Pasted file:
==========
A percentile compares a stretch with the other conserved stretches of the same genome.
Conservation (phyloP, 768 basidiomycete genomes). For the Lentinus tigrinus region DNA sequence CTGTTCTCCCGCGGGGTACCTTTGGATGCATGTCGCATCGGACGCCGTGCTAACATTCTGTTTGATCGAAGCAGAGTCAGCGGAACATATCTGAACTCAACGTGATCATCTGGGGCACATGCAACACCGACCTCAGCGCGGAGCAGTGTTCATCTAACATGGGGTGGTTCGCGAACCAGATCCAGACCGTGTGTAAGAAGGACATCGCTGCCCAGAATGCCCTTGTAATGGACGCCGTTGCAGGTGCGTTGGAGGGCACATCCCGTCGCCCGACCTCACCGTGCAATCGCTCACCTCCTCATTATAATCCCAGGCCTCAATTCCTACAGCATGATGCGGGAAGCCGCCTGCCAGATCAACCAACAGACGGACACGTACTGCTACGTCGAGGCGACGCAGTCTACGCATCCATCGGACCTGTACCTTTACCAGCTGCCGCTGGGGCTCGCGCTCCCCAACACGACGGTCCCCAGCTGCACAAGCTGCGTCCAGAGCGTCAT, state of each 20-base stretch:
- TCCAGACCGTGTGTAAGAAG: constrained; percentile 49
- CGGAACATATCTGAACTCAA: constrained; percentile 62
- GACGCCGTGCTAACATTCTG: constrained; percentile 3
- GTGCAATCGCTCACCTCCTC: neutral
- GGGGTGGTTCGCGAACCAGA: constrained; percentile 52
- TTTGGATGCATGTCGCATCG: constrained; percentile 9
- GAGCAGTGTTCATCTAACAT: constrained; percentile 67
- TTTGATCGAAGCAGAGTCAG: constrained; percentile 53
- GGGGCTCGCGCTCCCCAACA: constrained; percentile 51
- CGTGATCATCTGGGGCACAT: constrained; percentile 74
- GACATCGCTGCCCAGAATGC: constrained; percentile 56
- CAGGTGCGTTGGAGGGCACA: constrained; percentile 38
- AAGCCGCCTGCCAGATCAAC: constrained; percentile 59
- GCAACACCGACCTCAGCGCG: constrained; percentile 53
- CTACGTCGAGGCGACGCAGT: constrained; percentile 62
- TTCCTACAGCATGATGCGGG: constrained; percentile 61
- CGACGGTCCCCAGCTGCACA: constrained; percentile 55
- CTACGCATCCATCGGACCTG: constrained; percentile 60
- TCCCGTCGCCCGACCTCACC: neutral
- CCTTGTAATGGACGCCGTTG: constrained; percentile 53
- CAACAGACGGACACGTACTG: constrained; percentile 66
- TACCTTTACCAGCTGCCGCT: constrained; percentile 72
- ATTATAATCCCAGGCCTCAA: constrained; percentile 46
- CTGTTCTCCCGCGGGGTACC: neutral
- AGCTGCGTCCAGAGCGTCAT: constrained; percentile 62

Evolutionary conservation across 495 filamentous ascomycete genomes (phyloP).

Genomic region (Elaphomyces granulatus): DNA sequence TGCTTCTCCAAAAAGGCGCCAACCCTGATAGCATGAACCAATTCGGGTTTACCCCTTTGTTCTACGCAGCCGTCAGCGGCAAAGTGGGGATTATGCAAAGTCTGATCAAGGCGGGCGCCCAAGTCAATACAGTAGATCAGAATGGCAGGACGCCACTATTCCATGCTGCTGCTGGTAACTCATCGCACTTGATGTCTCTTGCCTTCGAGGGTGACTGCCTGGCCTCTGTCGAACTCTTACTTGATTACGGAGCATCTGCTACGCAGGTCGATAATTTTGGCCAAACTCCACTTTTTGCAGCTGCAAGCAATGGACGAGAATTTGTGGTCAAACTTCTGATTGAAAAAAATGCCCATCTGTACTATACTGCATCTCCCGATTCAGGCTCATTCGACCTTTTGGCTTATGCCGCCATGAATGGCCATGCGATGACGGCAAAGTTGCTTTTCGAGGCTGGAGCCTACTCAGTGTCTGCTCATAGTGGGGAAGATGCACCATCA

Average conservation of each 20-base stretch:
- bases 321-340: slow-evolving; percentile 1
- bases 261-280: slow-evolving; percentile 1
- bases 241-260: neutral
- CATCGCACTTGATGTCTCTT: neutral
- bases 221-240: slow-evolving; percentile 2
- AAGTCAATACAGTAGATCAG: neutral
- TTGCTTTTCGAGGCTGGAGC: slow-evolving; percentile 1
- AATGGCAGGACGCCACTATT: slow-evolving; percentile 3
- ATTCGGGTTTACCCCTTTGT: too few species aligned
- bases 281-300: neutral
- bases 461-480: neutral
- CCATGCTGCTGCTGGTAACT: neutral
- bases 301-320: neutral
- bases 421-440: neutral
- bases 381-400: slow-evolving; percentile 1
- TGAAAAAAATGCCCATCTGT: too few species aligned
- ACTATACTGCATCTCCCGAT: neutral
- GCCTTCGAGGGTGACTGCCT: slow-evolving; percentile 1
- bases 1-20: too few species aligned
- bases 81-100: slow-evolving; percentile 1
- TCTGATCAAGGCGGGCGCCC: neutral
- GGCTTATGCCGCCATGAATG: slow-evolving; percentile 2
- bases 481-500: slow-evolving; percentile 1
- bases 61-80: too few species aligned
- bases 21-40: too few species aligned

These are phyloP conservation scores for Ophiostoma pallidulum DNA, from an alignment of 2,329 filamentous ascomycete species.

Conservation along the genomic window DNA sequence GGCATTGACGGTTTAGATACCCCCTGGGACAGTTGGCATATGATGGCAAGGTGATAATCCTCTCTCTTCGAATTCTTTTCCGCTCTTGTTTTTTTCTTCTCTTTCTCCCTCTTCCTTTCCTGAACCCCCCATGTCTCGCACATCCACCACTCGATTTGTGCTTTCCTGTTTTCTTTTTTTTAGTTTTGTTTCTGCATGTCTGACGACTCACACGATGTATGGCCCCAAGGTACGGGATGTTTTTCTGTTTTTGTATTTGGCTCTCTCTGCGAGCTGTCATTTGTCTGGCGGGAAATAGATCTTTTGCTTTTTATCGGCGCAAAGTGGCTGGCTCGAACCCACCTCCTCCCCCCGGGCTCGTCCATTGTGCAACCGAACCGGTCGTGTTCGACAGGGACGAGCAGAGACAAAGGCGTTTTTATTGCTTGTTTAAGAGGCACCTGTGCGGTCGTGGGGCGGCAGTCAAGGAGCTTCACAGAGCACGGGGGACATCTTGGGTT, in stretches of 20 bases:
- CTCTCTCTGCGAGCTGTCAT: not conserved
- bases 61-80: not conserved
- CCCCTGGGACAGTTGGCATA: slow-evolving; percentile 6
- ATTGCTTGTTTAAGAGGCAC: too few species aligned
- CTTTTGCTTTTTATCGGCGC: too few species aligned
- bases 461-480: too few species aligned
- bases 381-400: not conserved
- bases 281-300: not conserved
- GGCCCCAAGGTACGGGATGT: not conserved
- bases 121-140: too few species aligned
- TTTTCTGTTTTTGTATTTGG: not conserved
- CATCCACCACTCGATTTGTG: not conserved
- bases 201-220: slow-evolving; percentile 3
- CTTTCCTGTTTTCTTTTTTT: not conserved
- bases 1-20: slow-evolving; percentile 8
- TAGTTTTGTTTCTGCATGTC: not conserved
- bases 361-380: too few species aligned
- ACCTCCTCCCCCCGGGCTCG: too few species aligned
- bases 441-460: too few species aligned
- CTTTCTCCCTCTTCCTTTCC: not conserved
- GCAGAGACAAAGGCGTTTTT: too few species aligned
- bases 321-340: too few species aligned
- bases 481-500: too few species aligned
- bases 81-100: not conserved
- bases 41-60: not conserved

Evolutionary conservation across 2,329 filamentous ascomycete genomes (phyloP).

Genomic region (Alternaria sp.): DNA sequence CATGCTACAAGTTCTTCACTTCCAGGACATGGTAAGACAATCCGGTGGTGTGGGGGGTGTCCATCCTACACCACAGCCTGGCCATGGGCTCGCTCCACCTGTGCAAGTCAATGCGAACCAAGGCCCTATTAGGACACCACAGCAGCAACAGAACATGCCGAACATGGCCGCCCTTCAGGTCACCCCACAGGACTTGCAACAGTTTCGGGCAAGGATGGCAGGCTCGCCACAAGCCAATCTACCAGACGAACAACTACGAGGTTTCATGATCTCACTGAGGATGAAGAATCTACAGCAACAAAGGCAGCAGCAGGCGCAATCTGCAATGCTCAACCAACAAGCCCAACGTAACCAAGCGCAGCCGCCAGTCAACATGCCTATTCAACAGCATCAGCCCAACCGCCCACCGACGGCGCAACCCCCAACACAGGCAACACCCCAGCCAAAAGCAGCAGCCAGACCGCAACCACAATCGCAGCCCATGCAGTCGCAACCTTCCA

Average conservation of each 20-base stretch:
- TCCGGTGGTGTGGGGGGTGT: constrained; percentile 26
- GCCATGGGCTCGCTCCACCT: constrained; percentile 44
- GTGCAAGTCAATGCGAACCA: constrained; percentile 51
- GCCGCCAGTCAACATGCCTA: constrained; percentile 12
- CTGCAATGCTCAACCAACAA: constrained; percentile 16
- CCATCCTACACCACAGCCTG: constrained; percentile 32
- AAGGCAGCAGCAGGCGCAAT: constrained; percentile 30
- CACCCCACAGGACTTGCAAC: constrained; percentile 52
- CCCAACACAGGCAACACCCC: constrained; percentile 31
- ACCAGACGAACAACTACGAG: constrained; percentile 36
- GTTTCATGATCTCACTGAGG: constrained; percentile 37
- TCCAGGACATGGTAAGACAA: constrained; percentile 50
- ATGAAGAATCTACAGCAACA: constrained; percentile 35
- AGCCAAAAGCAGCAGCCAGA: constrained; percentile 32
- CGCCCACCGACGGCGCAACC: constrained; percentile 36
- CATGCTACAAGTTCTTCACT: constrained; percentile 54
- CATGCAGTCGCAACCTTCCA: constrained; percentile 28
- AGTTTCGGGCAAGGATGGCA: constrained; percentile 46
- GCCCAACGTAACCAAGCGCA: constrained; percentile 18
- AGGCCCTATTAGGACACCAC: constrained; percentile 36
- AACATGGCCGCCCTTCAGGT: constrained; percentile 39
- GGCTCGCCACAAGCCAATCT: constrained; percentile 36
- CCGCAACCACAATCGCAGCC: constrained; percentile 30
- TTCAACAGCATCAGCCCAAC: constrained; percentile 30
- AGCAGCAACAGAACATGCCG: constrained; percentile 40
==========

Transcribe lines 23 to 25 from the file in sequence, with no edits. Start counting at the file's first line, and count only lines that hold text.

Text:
- CAACAGACGGACACGTACTG: constrained; percentile 66
- TACCTTTACCAGCTGCCGCT: constrained; percentile 72
- ATTATAATCCCAGGCCTCAA: constrained; percentile 46